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The North Castle Town Board halted consideration for a requested zoning change last week that would have added parking at an Armonk office building after neighboring residents argued their quality of life and properties would suffer.
Following more than an hour-and-a-half discussion, board members said they would not entertain switching the zoning for just over half of the 1.79 acres at 5 North Greenwich Rd. from a residential one-acre zone to the Professional Business Office (PBO) district.
Another 12 parking spaces on land that is now in the residential zone were proposed to accommodate the commercial tenants in the building, most notably ProClinix Sports Physical Therapy & Chiropractic, said Jorel Vaccaro, the applicant’s engineer. There are currently 19 spaces at the site.
“They visit this commercial establishment on their own,” Vaccaro said of the physical therapy use. “There’s no real carpooling. Each (visitor) comes frequently, each one comes to drive because of the nature of the use. They also have offices, commercial offices, so there’s a need for more parking.”
However, about 10 residents on nearby Byram Brook Place and other addresses in close proximity urged the Town Board to reject the proposal because it could ruin the neighborhood.
“The prospect of having a parking lot as my new view from my house is deeply concerning,” said Byram Brook Place resident Diane Silva. “The scenic view of greenery, the sense of openness that many of us cherish would be replaced with views of parked cars, pavement and artificial lighting.”
Neighbors were still suspicious of the building owner after some were awakened to the noise of an apparently unauthorized car show in the parking lot of 5 North Greenwich Rd. on Sept. 10, a Sunday morning.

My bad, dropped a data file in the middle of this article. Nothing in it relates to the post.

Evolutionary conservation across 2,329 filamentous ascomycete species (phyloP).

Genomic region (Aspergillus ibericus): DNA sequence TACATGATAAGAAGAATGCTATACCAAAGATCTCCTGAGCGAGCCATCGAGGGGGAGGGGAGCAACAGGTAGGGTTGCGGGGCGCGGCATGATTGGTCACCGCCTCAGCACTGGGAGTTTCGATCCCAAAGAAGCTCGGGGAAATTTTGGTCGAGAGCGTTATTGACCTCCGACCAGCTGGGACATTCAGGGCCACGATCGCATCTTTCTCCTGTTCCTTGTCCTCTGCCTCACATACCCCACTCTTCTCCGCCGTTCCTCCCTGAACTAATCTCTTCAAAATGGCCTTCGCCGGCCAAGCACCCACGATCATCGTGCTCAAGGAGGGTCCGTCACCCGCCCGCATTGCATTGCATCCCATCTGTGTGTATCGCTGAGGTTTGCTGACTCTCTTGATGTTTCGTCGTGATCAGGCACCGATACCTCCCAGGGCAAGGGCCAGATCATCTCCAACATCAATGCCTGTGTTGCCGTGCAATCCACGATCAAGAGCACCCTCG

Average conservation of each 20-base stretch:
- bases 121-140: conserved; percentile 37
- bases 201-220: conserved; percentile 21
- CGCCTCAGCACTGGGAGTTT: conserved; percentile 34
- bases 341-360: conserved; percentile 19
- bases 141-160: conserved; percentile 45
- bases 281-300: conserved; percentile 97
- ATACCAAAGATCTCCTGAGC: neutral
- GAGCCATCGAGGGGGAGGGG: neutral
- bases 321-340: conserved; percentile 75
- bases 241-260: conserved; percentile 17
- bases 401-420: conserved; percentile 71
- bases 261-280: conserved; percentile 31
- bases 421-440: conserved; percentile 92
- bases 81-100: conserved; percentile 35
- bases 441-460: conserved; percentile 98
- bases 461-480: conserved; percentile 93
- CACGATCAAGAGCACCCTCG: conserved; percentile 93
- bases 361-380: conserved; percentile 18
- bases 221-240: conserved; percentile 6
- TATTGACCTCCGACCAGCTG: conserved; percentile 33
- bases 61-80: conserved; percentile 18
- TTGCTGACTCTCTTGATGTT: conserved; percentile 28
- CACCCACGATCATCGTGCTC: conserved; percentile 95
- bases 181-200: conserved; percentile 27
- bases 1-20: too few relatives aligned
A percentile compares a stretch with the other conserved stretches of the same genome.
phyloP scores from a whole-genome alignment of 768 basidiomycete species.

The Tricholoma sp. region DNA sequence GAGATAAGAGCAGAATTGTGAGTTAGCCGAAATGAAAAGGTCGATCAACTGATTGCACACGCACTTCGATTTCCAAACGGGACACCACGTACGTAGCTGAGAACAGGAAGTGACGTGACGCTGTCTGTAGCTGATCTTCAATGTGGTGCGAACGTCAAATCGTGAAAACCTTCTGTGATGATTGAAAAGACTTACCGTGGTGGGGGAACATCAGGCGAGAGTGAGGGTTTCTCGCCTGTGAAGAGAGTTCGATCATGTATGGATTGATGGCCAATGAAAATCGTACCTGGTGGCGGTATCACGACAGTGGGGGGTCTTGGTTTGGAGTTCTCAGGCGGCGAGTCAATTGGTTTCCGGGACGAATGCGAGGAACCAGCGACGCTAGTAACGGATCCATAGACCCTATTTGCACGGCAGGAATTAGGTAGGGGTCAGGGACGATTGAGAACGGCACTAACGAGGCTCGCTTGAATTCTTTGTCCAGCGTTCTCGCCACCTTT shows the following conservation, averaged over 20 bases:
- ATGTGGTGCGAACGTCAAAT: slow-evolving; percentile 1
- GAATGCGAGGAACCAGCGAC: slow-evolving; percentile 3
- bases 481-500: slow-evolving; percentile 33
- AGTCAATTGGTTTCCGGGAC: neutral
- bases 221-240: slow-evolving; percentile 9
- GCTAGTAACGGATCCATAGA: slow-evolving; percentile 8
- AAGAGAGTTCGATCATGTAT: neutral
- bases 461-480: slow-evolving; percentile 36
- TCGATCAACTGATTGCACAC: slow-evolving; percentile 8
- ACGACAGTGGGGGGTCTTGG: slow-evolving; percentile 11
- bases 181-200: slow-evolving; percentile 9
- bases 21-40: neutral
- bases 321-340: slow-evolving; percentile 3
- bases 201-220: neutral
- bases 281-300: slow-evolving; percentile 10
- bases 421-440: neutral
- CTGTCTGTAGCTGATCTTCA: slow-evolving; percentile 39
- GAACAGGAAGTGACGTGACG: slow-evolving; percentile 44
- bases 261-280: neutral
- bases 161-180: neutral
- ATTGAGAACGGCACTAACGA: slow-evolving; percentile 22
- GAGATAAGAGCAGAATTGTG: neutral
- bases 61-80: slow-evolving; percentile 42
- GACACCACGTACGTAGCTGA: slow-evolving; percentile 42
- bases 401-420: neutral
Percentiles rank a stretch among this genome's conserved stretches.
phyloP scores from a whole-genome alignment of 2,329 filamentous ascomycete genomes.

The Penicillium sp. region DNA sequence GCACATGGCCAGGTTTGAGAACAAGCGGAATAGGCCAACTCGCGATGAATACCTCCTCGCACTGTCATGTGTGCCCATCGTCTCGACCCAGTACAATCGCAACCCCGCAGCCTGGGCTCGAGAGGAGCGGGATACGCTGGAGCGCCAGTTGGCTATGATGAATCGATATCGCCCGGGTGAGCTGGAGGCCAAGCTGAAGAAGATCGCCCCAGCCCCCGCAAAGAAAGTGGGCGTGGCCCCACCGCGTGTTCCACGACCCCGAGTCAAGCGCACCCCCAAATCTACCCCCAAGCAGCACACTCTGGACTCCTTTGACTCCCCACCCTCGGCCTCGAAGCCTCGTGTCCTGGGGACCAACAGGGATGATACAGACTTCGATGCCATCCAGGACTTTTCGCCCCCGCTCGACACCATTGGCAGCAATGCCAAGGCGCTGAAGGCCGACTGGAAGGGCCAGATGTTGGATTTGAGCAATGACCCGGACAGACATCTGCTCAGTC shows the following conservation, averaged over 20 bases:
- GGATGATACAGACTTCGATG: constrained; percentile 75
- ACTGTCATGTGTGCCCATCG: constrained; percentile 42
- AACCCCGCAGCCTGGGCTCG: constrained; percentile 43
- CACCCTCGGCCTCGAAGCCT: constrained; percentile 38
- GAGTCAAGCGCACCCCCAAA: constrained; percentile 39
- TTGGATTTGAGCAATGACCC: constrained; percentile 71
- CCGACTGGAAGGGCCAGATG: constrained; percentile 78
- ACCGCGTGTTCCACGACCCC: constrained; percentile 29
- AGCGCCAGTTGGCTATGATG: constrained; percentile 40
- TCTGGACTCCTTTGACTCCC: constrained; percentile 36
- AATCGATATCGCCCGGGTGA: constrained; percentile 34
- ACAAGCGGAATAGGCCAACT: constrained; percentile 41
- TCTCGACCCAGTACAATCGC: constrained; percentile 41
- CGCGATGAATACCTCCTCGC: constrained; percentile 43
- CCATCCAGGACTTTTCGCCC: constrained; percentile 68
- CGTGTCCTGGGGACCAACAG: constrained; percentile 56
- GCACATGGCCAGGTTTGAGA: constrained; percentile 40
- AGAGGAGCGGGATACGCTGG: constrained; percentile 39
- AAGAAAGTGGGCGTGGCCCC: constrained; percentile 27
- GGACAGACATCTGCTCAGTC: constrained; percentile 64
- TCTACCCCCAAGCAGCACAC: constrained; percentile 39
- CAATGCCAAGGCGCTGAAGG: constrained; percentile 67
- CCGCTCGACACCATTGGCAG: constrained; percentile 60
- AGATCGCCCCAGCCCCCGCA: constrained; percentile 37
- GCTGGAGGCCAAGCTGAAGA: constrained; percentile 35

Stephanie Samaritano was one of several residents who said they were worried because rezoning just over half of the parcel could lead the property owner to one day expand the building.
Vaccaro later responded that there were no plans to enlarge the structure, mainly because its floor-area ratio of .19 is nearly at the allowable limit, although the owner could request a variance from the Zoning Board of Appeals.
Board members said they were uncomfortable with having the applicant pursue the zoning change with the level of disenchantment from the residents who turned out for last week’s public hearing. While Supervisor Michael Schiliro was open to the property owner’s representatives meeting with the residents to provide a chance to address their concerns, the remainder of the board concluded it would be pointless to continue the hearing with the current plan.
“Given the comments of the residents, in no way would I be okay to support this proposal,” said Councilman Saleem Hussain.
Councilman Matt Milim said if the two sides found agreement on a revised plan, the applicant could resubmit an application for a zoning change in the future.
However, it sounded as though there had been inadequate communication between the applicant and the neighbors, he said.
“This has been a tough experience for people in this neighborhood to deal with and I want them to have peace of mind, that for the time being it’s closed until something else can be discussed that’s amenable and everybody’s on the same page,” Milim said.
Martin has more than 30 years experience covering local news in Westchester and Putnam counties, including a frequent focus on zoning and planning issues. He has been editor-in-chief of The Examiner since its inception in 2007. Read more from Martin’s editor-author bio here. Read Martin’s archived work here: https://www.theexaminernews.com/author/martin-wilbur2007/